Point Austin: The Devil and Gov. Perry
'Spiritual Warfare' is no substitute for the earthly obligations of government
Thanks to Texas Governor-for-Life Rick Perry, we now know the U.S. Constitution is the work of the devil. Perhaps you were under the traditional, satanically induced delusion that those 18th century rationalists – aka the Founding Fathers – were the authors of our fundamental governing document, in particular of the First Amendment, which begins: "Congress shall make no law respecting an establishment of religion, or prohibiting the free exercise thereof."
According to theologian and constitutional scholar Perry, satanists – starting sometime in the American 1960s, historical source of all evil – are responsible for the notion that, as Perry put it: "Somehow or another there's this, ya know, steel wall, this iron curtain or whatever you want to call it between the church [sic] and people of faith, and this separation of church and state is just false on its face." Perry delivered this revelation just last week, in a conference call organized by hotshot evangelical preacher Rick Scarborough (himself a sanctified nutter who credited Perry's prayer meetings with ending the Texas drought).
As a contemporary of the governor, I too like to pretend all human history began with my birth and then got morally complicated just about the time I reached puberty. But in fact this annoying "separation" doctrine dates back to our revolutionary forebears and the 18th century. The classic formulation is credited to Thomas Jefferson in 1802, in a letter to a group of Connecticut Baptists concerned about potential state attempts to restrict their religious beliefs. Responded Jefferson, "I contemplate with sovereign reverence that act of the whole American people which declared that their legislature should 'make no law respecting an establishment of religion, or prohibiting the free exercise thereof,' thus building a wall of separation between Church & State."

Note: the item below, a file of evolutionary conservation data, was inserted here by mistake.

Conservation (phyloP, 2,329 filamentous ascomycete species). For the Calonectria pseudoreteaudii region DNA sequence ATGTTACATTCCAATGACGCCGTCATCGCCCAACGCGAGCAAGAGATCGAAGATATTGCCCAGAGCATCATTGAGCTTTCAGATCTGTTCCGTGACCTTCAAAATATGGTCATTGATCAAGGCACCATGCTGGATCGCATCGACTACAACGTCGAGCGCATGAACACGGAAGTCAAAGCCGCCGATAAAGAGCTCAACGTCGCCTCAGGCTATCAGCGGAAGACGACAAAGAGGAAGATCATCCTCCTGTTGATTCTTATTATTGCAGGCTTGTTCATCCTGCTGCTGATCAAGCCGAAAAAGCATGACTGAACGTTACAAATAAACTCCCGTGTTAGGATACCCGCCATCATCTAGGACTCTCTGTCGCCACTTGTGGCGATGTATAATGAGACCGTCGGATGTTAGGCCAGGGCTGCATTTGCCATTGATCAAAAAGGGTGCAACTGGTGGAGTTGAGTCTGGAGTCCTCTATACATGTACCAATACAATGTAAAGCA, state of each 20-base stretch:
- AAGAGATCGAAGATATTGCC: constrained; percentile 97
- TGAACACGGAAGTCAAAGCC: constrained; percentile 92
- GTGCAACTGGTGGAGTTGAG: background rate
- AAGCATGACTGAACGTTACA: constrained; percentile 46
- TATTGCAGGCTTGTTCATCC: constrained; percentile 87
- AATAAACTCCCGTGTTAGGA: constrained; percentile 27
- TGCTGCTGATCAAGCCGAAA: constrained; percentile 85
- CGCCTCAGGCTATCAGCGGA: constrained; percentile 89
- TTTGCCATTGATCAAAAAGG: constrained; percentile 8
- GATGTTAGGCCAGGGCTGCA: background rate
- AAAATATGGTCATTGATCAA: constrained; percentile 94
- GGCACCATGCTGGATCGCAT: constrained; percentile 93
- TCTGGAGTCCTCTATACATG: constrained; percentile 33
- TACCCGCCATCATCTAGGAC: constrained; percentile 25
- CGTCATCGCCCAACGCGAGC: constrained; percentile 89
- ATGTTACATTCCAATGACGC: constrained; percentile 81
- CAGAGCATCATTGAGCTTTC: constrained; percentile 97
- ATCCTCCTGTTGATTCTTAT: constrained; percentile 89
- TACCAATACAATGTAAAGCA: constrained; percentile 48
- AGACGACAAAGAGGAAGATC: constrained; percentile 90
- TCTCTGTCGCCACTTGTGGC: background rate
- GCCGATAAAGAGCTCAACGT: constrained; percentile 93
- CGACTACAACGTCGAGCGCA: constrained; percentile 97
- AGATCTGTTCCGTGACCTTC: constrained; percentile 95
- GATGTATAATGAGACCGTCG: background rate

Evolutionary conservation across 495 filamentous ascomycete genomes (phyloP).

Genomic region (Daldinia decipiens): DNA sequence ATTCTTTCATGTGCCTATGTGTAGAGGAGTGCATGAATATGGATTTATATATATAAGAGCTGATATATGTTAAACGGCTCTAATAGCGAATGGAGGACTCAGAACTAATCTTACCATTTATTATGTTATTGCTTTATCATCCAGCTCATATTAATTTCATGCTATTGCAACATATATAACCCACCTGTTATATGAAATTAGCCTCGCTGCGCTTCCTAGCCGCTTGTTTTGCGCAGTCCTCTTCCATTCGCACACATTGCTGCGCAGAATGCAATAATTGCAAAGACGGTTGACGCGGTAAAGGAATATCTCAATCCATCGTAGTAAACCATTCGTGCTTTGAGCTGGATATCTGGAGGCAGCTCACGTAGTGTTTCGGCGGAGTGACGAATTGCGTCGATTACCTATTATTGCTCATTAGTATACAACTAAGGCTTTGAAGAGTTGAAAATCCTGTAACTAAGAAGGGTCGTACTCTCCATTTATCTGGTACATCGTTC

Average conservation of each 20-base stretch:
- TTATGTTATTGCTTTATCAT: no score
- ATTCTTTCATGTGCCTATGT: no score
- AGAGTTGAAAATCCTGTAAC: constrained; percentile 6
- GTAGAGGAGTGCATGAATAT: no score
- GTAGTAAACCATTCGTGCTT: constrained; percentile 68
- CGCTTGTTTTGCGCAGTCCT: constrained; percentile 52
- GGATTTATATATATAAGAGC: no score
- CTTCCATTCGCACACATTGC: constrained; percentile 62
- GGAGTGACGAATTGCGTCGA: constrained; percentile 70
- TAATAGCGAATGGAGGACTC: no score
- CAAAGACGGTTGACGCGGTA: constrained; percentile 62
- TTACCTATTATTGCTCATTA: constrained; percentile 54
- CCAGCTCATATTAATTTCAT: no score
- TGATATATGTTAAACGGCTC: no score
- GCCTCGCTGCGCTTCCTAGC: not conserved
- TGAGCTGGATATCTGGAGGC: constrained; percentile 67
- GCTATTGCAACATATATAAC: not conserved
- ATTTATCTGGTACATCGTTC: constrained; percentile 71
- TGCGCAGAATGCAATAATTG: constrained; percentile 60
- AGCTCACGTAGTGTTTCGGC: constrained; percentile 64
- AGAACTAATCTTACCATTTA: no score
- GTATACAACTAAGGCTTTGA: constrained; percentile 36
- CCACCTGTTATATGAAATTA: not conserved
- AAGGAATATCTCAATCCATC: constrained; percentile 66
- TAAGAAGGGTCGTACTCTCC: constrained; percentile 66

Most of us (including the U.S. courts) over the following centuries have read Jefferson's analysis and the Establishment Clause itself as reassuring religious (and nonreligious) minorities that the government is constitutionally prohibited from favoring any form of religious beliefs in the public arena. Not so, says Gov. Good Hair, Empty Head – the very notion is simply one more instance of "Satan [running] across the world with his doubt and with his untruths."
The devil made Jefferson do it.
Onward, Christian Soldiers
Plenty of commentators have reacted with skepticism to Perry's latest pronouncement, and, in truth, after his farcical presidential campaign Perry's national reputation is so damaged that most dismissed it as one more "Oops!" moment from Gov. Dunderhead. And Perry's statement was delivered in such a rambling fashion that the governor seemed on rhetorical autopilot – somebody punched the speakerphone, told him the evangelicals were on the line (organizing yet another pseudo-religious, electioneering revival, "40 Days To Save America"), and he dutifully bloviated about religion, faith, evil secularists, and Satan. ("To be extremely, completely candid," wrote The Dallas Morning News' Jacquielynn Floyd, "much of it fell on my puzzled ears like gibberish.")